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Honest Confession
Photo: Muriel Miralles de Sawicki
The familiar voice on the other end of the phone line answered, “Larry’s Sports Center.”

“May I speak to Rachel, please?” I asked.

While I waited to be transferred, my mind raced with the suggestion, why don’t you hang up and just be nicer next time?

But I realized that I had to apologize to Rachel. After all, I was a Christian.

As I waited to be connected, I recalled the events of the day. Just moments before, I had been in the shower singing praises to the Lord, when suddenly He broke into my song and spoke very clearly to me: “You were rude to Rachel today.” God was reminding me that I had ignored her every time she had tried to speak to me.

There was no mistake. God was not pleased with my behavior. In just moments, I was out of the shower and sitting at the phone. I knew what had to be done, and I couldn’t put it off until the next day.

Finally, after what seemed like forever, “Hello?”

“Rachel? This is Bobbie.”

“Yes?” she answered cautiously.

Rachel quietly listened as I began the replay of what happened. Careful not to leave out necessary details but still make it quick and to the point, I wanted to make sure she knew it was God who led me to call her.

I continued, “Rachel, I was rude to you. Will you forgive me?”

After a brief silence she answered, “I know you were, Bobbie. Why were you acting that way?”

My Mind Rocketed with Excuses

This was not the response I had expected. Now I had to give her a reason for my behavior. My mind rocketed with excuses, but none could justify my actions. I had to admit there was no excuse for the way I treated her. But, would she please forgive me anyway?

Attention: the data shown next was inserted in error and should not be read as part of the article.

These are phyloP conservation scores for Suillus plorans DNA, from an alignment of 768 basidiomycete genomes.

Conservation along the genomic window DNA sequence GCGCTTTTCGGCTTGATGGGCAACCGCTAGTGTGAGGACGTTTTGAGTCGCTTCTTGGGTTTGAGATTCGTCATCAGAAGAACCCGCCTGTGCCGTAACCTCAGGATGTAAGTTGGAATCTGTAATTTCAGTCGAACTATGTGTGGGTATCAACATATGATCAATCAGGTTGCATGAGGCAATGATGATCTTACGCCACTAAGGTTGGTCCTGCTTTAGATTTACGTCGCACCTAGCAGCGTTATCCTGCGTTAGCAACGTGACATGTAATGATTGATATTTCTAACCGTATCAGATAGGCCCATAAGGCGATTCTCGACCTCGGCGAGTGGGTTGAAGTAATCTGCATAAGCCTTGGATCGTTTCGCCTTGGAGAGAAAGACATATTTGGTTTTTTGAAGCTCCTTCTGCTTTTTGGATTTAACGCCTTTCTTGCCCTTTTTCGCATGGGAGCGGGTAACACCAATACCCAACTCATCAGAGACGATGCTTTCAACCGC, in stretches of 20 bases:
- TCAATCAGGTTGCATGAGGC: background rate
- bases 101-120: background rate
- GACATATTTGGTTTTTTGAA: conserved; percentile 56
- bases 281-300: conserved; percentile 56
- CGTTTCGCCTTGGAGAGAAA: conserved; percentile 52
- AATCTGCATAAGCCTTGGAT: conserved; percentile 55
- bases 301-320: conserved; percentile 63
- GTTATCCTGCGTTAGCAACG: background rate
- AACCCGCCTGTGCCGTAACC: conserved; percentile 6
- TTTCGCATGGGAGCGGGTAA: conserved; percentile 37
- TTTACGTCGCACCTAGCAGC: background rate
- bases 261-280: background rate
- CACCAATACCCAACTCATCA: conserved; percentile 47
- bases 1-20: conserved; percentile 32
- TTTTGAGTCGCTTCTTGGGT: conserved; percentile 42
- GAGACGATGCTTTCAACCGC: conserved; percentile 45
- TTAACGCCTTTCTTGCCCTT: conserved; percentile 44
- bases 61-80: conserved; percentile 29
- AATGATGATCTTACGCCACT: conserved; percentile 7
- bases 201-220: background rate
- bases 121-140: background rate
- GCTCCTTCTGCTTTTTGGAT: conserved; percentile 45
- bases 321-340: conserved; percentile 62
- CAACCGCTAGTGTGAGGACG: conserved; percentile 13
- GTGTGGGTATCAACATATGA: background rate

To my relief Rachel responded with, “Yes, Bobbie, I totally accept your apology.” When I hung up the phone, there was a sense of excitement inside me. I knew I had pleased God when I made it right with Rachel.

The next day at work, Rachel came to the counter where I was standing, and said, “No one has ever apologized to me like that before. Most people would tell themselves, ‘I’ll just be nicer next time.’” I didn’t tell her how close I came to doing just that. I smiled instead and thanked her again for accepting my apology.

While I was in the shower singing praises to the Lord, He was faithful to illustrate to me the importance of His instruction concerning reconciliation: “‘If you are offering your gift at the altar and there remember that your brother has something against you, leave your gift there in front of the altar. First go and be reconciled to your brother; then come and offer your gift’”(Matthew 5:23, 24).

That day, I found restoration not only with Rachel but also with God when I heeded His voice of correction.

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By Roberta Savage Hibbert. Reprinted with persmission from Signs of the Times, October 2006. Copyright © 2005 by GraceNotes. All rights reserved. Use of this material is subject to usage guidelines.

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